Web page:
Men’s Health: The top health risks and how stem cells could assist in future
Men’s Health: The top health risks and how stem cells could assist in future
June 1, 2023
Dr. Lana du Plessis
June 1, 2023
Dr. Lana du Plessis
The typical male often does not pay attention to their health as women do. They are more likely to overuse tobacco and alcohol, not go for regular check-ups, and indulge in risky behaviour. Most men are affected by the same diseases that can affect anyone—heart disease, stroke, diabetes, cancer, depression.
Men’s health involves a variety of gender-specific issues, like testosterone production, sexual health, and unique issues such as prostate cancer and benign prostate enlargement. Thus, men can take control of their health by eating a healthy diet, making simple lifestyle adjustments, and visiting the doctor regularly.
Heart disease and stroke
Heart disease comes in many forms. All its forms can lead to serious, fatal complications if undetected. It is estimated that heart disease is the leading cause of death for U.S. men, responsible for one in every four male deaths. Between 70 percent and 89 percent of sudden cardiac events occur in men. Stroke targets more than three million men. High blood pressure is common in males under the age of forty-five.
Stem cell therapy has been investigated as a potential treatment for congestive and heart failure patients. Mesenchymal Stem Cells (MSCs) can differentiate into various types of cells, including heart cells. Studies have shown that stem cells can improve heart function in patients with congestive heart failure. Stem cells have been shown to stimulate the growth of new blood vessels and heart muscle cells, and improve the function of existing cardiac cells, thereby improving cardiac function and blood flow and reducing inflammation in the heart.
A few studies have shown good outcomes whereby injecting patients with allogeneic umbilical cord MSCs significantly reduces the rate of heart attacks or strokes in patients with chronic heart failure.
Stroke is the fifth leading cause of death for U.S. men; it kills about the same number each year as prostate cancer and Alzheimer’s disease combined. Men have strokes at younger ages than women. After a stroke, the brain stem can suffer damage, and stem cells have the potential to help heal this damage. Research has shown that stem cell therapy can promote functional recovery in stroke patients by replacing damaged neurons and promoting the growth of new brain tissue.
Cord blood is emerging as a serious competitor in cell therapy for stroke. The main reason is that MNC from cord blood triggers less graft-versus–host reaction than adult sources of MNC.
If clinical trials of allogeneic cord blood therapy for stroke continue to meet their endpoints, this could be an exciting new application for donated cord blood. In the United States, about 795,000 people suffer a stroke each year, and 140,000 are fatal1-3. If only 1% of these patients received cell therapy, that would be comparable to the total number of allogeneic stem cell transplants per year in the United States10. Ultimately, a successful cord blood therapy will find itself in competition against cell therapy products for stroke that are already near approval. The possibility to utilize cord blood cells as an “off-the-shelf” product (actually out of the cryogenic freezer) with no HLA matching would make cord blood more competitive against other cell therapies that are based on MSC and operate as universal donor products (1-3).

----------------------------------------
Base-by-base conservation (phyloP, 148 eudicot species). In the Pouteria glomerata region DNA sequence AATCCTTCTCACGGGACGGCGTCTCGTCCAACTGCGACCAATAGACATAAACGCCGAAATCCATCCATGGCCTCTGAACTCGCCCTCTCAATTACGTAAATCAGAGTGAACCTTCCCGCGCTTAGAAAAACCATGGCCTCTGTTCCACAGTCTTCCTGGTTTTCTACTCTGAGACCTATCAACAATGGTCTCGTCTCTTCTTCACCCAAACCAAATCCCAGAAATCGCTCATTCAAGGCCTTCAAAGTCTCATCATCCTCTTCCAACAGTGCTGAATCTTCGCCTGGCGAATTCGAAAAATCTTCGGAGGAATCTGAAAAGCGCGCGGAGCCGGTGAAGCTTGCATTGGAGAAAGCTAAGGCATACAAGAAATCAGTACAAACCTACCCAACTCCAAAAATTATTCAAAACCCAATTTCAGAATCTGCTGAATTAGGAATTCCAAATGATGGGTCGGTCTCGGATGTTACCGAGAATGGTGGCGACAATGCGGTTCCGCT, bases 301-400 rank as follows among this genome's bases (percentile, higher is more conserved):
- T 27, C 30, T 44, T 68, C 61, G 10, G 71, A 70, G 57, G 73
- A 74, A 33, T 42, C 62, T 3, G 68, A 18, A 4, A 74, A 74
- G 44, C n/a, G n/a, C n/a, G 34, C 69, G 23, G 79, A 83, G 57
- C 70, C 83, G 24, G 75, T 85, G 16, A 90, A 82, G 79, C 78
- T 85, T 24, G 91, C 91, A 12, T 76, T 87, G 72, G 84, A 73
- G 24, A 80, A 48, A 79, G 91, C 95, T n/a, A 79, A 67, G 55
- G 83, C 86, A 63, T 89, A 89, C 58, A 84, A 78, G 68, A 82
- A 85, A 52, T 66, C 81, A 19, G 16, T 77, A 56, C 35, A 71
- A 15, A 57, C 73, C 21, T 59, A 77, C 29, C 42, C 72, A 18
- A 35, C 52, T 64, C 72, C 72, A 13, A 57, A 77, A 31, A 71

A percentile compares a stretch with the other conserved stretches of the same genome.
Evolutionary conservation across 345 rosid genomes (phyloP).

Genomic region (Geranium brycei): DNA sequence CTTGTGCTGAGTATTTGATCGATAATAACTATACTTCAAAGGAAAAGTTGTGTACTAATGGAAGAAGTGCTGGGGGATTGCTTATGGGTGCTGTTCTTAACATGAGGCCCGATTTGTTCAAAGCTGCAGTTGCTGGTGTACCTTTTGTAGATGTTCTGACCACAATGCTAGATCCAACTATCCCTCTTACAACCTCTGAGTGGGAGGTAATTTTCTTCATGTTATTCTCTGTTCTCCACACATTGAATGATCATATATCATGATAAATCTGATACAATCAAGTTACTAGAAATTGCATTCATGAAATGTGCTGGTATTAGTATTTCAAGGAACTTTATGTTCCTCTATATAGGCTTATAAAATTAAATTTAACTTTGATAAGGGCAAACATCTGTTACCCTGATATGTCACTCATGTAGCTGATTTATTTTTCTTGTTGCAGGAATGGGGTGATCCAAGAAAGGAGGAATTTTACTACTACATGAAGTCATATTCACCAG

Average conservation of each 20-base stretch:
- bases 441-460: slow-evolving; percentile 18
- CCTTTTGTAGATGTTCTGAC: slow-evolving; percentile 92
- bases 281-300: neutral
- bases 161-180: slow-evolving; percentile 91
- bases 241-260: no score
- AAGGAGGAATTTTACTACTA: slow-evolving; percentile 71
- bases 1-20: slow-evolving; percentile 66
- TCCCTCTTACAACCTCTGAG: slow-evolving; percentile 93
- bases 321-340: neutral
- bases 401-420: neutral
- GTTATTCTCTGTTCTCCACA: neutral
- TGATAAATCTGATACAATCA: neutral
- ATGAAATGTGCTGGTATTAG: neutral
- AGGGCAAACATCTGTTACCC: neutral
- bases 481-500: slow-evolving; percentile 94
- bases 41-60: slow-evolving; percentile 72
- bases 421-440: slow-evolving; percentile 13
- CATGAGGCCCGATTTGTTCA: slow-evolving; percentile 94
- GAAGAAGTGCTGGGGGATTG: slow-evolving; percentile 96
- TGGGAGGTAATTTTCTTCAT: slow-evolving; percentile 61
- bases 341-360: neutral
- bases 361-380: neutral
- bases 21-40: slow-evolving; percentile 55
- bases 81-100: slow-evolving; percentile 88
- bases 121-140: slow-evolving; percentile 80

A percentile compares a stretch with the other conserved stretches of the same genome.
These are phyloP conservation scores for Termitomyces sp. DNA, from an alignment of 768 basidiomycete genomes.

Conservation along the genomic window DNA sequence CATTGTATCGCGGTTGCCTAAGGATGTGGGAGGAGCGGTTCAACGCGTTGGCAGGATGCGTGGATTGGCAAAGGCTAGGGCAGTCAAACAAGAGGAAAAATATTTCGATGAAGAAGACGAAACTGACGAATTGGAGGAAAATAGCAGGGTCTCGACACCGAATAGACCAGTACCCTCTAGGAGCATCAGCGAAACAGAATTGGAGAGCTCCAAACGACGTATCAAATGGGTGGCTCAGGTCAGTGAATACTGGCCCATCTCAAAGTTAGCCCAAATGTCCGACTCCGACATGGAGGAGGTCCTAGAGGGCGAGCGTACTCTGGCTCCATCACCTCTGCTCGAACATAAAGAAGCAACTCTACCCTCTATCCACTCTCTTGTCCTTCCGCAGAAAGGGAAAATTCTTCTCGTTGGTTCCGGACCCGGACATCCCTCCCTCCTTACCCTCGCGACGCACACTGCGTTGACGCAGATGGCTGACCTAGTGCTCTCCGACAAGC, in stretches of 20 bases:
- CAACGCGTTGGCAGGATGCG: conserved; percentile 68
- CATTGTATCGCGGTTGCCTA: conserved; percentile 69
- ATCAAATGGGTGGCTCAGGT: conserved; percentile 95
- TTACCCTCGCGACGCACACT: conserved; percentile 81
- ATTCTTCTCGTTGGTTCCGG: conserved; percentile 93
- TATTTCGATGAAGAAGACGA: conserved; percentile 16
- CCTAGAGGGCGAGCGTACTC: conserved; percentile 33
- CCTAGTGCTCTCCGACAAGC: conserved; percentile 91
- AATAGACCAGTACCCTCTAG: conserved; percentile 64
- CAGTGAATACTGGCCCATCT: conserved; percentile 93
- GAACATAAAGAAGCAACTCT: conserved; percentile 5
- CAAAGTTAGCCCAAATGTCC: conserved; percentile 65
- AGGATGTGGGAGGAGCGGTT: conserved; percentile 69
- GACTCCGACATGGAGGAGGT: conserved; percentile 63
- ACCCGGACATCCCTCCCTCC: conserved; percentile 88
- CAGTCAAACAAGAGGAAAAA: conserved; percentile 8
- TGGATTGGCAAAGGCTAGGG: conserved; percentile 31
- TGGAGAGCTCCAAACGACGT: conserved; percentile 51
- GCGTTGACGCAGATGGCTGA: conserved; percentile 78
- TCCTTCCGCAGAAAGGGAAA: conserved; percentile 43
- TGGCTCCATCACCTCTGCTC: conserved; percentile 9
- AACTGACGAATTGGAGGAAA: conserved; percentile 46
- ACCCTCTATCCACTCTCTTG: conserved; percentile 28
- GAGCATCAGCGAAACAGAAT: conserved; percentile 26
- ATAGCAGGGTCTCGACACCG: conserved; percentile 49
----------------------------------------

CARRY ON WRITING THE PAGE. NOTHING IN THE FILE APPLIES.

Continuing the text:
This cancer joins heart disease as the top two leading causes of death for men of all races—and it is largely preventable with proper skin care and regular check-ups.
Melanoma, the most serious skin cancer, affects the sexes differently. Men are more likely to die of melanoma than women. This is true at any age. White adolescent males and young adult men are about twice as likely to die of melanoma as white females of the same age.
Recent experimental studies in melanoma cell lines confirmed that umbilical cord mesenchymal stem cells (UCMSCs) exert antitumor effects on melanoma by inhibiting proliferation, inducing apoptosis, and suppressing the metastatic potential of these melanoma cell lines (4).
High blood pressure
Several studies have shown that men younger than sixty-five consistently have higher levels of hypertension compared to women of the same age group. While common, it is not inevitable and can be prevented, delayed, and treated. If ignored, it can lead to heart and kidney failure, vision problems, and even blindness. Stress, lack of physical activity, and being overweight or obese increase the odds, as do genetics.
Pulmonary arterial hypertension (PAH) is a progressive illness characterized by chronically elevated blood pressure in pulmonary circulation that can lead to right-sided heart enlargement and failure. In advanced stages, PAH is considered non-curable (5). Clinical researchers in Germany recently reported the first successful treatment of (PAH) using a human umbilical cord mesenchymal stem cell (HUCMSC)-derived therapy.
Depression and suicide
The suicide rate for men is 3.5 times higher than it is for women, with males accounting for seven out of ten suicides in 2015. With depression comes a much higher risk of suicide, which is why it is so important for men to seek help for persistent depression. Stem cell therapies have emerged as a standard for the treatment of both subacute and chronic inflammatory processes and neurological disorders. Investigations have suggested the potential use of adult stem cell therapy to treat several neurological conditions, such as multiple sclerosis, autoimmune encephalomyelitis, Alzheimer’s disease, other dementia conditions, Parkinson’s disease, and epilepsy.
Most studies emphasize the immunomodulatory nature of adult stem cells, with their therapeutic efficiency related to neurological diseases, particularly triggering anti-inflammatory states. Recently, various studies have focused on treating depression with MSCs from various sources and the results from different experimental studies strongly support the potential therapeutic use of stem cells in treating depression (6).